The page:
Time and time again my firm is being called in to assess clinical documentation in preparation for ICD-10. Documentation is the first place to look for potential pitfalls and gotchas. Coding is the second. Clinical documentation and coding are like the two bookends in improving all five issues mentioned above.
But many organizations are struggling to find an effective starting point - one that will demonstrate quantifiable improvements and cost-justify ongoing efforts. In our experience, here are the five sure bets to deliver the proof your program needs:
Step One: Identify your top MDCs.
Step Two: Conduct CDI and coding audits for the top DRGs within each of these MDCs by coding cases in ICD-10 and comparing results. Also called a CDI assessment, you'll quickly see which DRGs will cause future problems should documentation and coding remain "as is."
Step Three: Bring CDI specialists and coders together for MDC-based training. Spend one day on each MDC reviewing basic anatomy and physiology, common diseases, treatments and medications.
Step Four: Team up CDI specialists with coders for specific diagnosis and procedures to strengthen the relationship and mutual understanding.
Step Five: Rotate CDI specialist and coder pairings until all top MDCs and DRGs within those MDCs are covered.
Step Six: Measure your improvements.
By taking a MDC-based approach to CDI and coder training, quick, quantifiable improvements are bound to occur. These two professional teams are different in background, mindset and "thought-flow." The sooner you bring them together at the same desk and make them a team, the better.
Many providers have clinical documentation improvement programs. The belief is that more accurate, detailed clinical documentation is better for the patient, the institution, the government, researchers, and all aspects of quality of care. So why not have an improvement program for the improvement program?
Too many CDI programs focus on the short-term goals of reduced denials and fewer queries only for those DRGs and types of cases payers are reviewing today. But a truly visionary CDI program takes a much longer-term view of both the areas for documentation improvement and the ability for programs to achieve a return on investment.
Certainly, CDI programs should focus on current areas of weakness that are impacting cash flow, but with a focus on the longer-term goals, such as successfully implementing ICD-10 and building the framework for strong documentation practices that will support future upgrades to coding systems. Quality initiatives and pay for performance seem to be gaining traction as healthcare initiatives, which also would benefit from better, more accurate documentation. Looking forward to incorporate these programs into today's CDI initiatives gives providers time for a methodical transition to any new reimbursement model - not to mention solid quality data and business intelligence to make better, long-term decisions.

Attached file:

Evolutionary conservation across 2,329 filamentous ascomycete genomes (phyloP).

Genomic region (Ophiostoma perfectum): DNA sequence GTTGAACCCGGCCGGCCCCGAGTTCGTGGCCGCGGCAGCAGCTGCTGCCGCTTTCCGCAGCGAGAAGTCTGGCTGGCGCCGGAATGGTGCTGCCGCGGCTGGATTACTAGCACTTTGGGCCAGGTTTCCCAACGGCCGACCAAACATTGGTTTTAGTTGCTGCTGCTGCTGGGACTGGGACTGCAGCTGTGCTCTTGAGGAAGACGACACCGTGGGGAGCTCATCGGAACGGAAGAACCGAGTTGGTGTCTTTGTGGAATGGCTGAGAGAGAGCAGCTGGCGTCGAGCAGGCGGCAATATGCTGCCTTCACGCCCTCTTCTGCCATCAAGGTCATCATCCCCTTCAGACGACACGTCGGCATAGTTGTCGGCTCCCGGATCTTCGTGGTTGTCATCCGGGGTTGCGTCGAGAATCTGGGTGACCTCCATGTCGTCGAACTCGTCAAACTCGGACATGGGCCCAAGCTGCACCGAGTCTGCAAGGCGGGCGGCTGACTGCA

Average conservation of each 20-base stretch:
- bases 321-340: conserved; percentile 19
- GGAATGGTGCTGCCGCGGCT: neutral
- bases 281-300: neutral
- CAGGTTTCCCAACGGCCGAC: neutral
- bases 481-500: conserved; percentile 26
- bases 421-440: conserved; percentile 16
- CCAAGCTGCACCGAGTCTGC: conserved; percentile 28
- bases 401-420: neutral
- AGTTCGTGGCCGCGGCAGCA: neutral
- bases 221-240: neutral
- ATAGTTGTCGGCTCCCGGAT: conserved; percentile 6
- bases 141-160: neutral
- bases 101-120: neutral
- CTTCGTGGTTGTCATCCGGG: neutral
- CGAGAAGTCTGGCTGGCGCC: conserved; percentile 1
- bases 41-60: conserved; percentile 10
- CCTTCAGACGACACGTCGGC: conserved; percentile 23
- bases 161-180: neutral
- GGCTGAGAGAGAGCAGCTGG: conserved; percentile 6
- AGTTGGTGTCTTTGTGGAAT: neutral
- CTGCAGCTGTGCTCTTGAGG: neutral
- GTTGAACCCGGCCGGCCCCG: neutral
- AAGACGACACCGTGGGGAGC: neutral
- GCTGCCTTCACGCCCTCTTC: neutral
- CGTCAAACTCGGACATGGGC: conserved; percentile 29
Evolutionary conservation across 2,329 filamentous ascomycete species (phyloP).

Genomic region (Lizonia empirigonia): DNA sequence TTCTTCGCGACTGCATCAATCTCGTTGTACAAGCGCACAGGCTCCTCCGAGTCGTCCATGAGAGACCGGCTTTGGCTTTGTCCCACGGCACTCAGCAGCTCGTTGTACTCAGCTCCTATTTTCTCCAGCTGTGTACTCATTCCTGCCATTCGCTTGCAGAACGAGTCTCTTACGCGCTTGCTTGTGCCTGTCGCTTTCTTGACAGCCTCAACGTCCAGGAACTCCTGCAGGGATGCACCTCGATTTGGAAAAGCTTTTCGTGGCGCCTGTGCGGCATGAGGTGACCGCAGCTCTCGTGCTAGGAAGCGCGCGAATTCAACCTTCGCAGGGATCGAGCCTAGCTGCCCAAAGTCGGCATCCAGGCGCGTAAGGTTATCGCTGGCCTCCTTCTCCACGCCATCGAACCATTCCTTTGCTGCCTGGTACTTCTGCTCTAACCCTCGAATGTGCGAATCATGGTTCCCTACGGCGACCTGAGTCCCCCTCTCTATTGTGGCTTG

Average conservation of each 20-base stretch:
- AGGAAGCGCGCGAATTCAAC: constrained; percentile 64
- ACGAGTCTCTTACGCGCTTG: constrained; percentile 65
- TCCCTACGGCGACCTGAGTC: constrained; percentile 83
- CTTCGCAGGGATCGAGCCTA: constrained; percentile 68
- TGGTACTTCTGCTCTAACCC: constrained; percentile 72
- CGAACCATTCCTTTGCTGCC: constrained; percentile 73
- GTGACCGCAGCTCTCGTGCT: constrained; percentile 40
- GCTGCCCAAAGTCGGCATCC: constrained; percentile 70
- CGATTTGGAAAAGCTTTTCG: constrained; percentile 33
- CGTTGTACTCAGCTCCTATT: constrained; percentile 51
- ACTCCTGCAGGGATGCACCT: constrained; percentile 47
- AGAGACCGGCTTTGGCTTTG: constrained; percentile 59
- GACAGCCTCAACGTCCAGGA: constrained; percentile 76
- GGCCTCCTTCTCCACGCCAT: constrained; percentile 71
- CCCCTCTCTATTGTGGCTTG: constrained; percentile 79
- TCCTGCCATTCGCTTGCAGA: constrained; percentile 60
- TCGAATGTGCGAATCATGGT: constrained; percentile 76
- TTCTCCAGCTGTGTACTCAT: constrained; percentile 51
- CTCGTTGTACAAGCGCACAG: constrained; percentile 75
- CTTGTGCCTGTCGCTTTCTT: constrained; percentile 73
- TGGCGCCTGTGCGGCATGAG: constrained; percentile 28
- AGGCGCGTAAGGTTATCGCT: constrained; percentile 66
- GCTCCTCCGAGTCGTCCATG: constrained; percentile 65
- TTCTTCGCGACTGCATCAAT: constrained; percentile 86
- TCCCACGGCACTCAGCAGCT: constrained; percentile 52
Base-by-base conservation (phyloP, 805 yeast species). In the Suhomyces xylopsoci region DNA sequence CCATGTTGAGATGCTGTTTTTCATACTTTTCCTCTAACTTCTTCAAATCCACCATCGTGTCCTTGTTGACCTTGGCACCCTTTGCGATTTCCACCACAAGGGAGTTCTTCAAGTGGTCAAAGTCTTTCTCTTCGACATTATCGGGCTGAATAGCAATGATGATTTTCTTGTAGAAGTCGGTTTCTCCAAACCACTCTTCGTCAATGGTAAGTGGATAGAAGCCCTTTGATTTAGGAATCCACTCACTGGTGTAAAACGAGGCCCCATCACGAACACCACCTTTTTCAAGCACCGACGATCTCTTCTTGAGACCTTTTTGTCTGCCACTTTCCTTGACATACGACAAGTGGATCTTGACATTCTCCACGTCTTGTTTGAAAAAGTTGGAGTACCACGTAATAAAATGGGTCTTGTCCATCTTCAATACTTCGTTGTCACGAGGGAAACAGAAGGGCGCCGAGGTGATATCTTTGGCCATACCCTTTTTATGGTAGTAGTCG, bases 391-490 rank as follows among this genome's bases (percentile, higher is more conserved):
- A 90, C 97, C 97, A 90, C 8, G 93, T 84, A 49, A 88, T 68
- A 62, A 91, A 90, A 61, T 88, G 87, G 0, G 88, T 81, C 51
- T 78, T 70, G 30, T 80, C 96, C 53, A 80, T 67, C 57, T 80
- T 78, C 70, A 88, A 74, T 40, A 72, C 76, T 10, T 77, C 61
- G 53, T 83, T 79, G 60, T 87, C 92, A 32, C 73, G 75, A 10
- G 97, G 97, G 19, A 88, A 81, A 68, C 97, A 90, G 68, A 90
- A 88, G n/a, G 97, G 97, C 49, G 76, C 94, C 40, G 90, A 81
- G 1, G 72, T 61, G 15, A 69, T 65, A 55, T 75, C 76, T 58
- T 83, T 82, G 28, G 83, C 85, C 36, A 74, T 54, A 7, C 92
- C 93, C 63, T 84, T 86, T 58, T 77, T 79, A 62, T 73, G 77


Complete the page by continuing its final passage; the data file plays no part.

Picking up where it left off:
Trying to jam change into the last minute is a formula for mediocrity. You get done the absolute minimum needed to meet a program's needs, but you never reap the upside benefits that these programs present.
Your CDI initiative is a living process that should be proactive to future needs, not reactive. Preventative medicine is always preferred to illness intervention. Make sure your CDI program has an oversight group charged with improving the improvement program. While ICD-10 and the many other initiatives in healthcare seem to be overwhelming, a successful CDI program can greatly smooth the road to change.
The accuracy of your reimbursement under ICD-10 is a direct result of the accuracy of your clinical documentation. As with ICD-9, the goal is to get the dollars that you are entitled to get. No more. No less. Manipulating codes to maximize reimbursement is still considered fraud.
The assignment and order of primary and secondary diagnoses must accurately reflect the patient’s condition and resources consumed by that patient as documented in the medical record. Physician documentation must reflect the situation in detail. This has also been a challenge for HIM and CDI professionals. However, the proliferation of codes under ICD-10 makes this task even more daunting.
So how do we all cope?
The first step is to fully understand the list of CCs (complication and co-morbidity) and MCCs (major complication or co-morbidity) in ICD-10 and how these codes are extrapolated over a larger expanse of principal diagnosis. A good example for CDI and HIM professionals to reference is a diagnosis of cerebral-vascular accident (CVA).
In ICD-9 coding, the diagnosis of hemiparesis following a CVA has three choices of codes. In ICD-10, the number of possible codes for the same diagnosis explodes. You now have options for right dominant, right non-dominant, left dominant, left non-dominant, unspecified, intracranial, subdural, hemorrhagic, embolic or any combination of the above. What were three choices in ICD-9 are now 28 choices in ICD-10. So physicians must say what type of CVA, which side of the brain is impacted and to what extent.
Another case is angina. If you document only angina with spasm you will get a CC. However, if you document angina with spasm with atherosclerotic heart disease (ASHD) of native coronary artery, then it is not a CC. It is just a manifestation of the underlying disease. If the angina is documented as unstable, then it goes back to being a CC. Confusing is an understatement!
For HIM and CDI professionals, the end goal is to know and understand the needs for ICD-10 and its CCs/MCCs. Once you understand the need, you can convey to the physician community the documentation protocol to accurately code the condition. Start with your high volume, high revenue diagnoses. But please get started!